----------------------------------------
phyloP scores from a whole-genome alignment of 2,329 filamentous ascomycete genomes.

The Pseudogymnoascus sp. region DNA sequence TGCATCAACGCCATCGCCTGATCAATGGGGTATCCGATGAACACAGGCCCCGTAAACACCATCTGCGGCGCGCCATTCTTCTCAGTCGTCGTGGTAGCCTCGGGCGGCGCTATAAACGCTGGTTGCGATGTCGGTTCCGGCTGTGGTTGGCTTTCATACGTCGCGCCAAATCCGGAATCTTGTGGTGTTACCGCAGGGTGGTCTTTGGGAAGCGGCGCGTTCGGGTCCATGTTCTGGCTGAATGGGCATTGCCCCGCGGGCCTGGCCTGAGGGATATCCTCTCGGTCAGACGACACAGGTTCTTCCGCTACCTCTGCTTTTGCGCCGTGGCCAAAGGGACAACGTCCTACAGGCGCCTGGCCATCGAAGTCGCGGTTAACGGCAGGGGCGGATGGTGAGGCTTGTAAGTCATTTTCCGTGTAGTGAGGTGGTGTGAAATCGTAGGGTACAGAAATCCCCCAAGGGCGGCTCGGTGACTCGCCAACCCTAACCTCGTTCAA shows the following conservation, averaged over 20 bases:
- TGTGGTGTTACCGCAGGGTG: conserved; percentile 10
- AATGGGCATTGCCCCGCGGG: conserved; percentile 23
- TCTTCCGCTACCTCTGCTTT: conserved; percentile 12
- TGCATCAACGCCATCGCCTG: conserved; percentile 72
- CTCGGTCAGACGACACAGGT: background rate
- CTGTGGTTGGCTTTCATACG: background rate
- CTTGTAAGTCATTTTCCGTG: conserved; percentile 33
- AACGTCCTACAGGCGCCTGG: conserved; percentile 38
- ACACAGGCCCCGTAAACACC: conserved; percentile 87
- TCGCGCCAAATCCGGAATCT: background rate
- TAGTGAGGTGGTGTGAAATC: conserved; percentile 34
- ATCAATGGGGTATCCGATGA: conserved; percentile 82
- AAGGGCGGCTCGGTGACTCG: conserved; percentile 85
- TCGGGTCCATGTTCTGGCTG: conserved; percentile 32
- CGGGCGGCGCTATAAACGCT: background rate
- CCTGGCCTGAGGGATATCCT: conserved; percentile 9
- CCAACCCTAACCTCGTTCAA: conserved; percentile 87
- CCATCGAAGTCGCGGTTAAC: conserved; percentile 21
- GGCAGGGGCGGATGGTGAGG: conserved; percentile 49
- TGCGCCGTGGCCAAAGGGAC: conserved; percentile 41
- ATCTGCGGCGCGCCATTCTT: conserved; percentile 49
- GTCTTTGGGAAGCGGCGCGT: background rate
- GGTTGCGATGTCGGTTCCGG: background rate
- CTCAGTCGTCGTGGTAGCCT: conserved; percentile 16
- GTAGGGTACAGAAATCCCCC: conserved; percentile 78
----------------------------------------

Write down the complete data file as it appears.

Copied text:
phyloP scores from a whole-genome alignment of 2,329 filamentous ascomycete genomes.

The Pseudogymnoascus sp. region DNA sequence TGCATCAACGCCATCGCCTGATCAATGGGGTATCCGATGAACACAGGCCCCGTAAACACCATCTGCGGCGCGCCATTCTTCTCAGTCGTCGTGGTAGCCTCGGGCGGCGCTATAAACGCTGGTTGCGATGTCGGTTCCGGCTGTGGTTGGCTTTCATACGTCGCGCCAAATCCGGAATCTTGTGGTGTTACCGCAGGGTGGTCTTTGGGAAGCGGCGCGTTCGGGTCCATGTTCTGGCTGAATGGGCATTGCCCCGCGGGCCTGGCCTGAGGGATATCCTCTCGGTCAGACGACACAGGTTCTTCCGCTACCTCTGCTTTTGCGCCGTGGCCAAAGGGACAACGTCCTACAGGCGCCTGGCCATCGAAGTCGCGGTTAACGGCAGGGGCGGATGGTGAGGCTTGTAAGTCATTTTCCGTGTAGTGAGGTGGTGTGAAATCGTAGGGTACAGAAATCCCCCAAGGGCGGCTCGGTGACTCGCCAACCCTAACCTCGTTCAA shows the following conservation, averaged over 20 bases:
- TGTGGTGTTACCGCAGGGTG: conserved; percentile 10
- AATGGGCATTGCCCCGCGGG: conserved; percentile 23
- TCTTCCGCTACCTCTGCTTT: conserved; percentile 12
- TGCATCAACGCCATCGCCTG: conserved; percentile 72
- CTCGGTCAGACGACACAGGT: background rate
- CTGTGGTTGGCTTTCATACG: background rate
- CTTGTAAGTCATTTTCCGTG: conserved; percentile 33
- AACGTCCTACAGGCGCCTGG: conserved; percentile 38
- ACACAGGCCCCGTAAACACC: conserved; percentile 87
- TCGCGCCAAATCCGGAATCT: background rate
- TAGTGAGGTGGTGTGAAATC: conserved; percentile 34
- ATCAATGGGGTATCCGATGA: conserved; percentile 82
- AAGGGCGGCTCGGTGACTCG: conserved; percentile 85
- TCGGGTCCATGTTCTGGCTG: conserved; percentile 32
- CGGGCGGCGCTATAAACGCT: background rate
- CCTGGCCTGAGGGATATCCT: conserved; percentile 9
- CCAACCCTAACCTCGTTCAA: conserved; percentile 87
- CCATCGAAGTCGCGGTTAAC: conserved; percentile 21
- GGCAGGGGCGGATGGTGAGG: conserved; percentile 49
- TGCGCCGTGGCCAAAGGGAC: conserved; percentile 41
- ATCTGCGGCGCGCCATTCTT: conserved; percentile 49
- GTCTTTGGGAAGCGGCGCGT: background rate
- GGTTGCGATGTCGGTTCCGG: background rate
- CTCAGTCGTCGTGGTAGCCT: conserved; percentile 16
- GTAGGGTACAGAAATCCCCC: conserved; percentile 78